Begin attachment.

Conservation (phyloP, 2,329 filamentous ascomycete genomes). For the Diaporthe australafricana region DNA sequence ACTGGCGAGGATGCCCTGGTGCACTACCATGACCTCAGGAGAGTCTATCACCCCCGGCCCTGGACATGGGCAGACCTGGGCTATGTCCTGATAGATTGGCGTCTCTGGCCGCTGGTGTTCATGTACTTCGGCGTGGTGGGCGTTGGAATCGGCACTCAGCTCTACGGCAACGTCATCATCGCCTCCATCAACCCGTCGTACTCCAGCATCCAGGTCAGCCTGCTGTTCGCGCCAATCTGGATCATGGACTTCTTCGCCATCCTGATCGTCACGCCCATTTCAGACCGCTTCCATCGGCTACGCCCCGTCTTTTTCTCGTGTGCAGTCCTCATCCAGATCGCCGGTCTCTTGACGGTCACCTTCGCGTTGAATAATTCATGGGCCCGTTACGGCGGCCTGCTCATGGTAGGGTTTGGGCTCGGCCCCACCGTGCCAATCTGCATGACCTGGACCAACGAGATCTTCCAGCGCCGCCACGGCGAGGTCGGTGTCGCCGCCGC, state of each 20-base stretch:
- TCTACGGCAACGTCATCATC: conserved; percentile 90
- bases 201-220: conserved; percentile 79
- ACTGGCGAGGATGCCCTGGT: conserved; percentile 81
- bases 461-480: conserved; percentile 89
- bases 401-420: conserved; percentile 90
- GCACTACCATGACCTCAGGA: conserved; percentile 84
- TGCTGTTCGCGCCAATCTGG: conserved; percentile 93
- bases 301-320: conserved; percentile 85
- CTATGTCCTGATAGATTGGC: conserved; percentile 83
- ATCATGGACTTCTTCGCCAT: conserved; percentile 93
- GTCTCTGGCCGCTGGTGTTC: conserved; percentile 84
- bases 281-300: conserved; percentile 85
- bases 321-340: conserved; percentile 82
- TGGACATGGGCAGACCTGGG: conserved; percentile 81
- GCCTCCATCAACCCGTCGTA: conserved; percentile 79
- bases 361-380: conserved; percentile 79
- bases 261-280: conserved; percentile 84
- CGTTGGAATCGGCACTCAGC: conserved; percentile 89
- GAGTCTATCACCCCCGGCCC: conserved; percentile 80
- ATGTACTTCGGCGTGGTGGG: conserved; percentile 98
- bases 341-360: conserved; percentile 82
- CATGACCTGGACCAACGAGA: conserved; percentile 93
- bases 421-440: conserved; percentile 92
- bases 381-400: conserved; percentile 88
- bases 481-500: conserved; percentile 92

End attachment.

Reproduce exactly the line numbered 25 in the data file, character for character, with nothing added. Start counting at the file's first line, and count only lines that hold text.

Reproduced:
- bases 381-400: conserved; percentile 88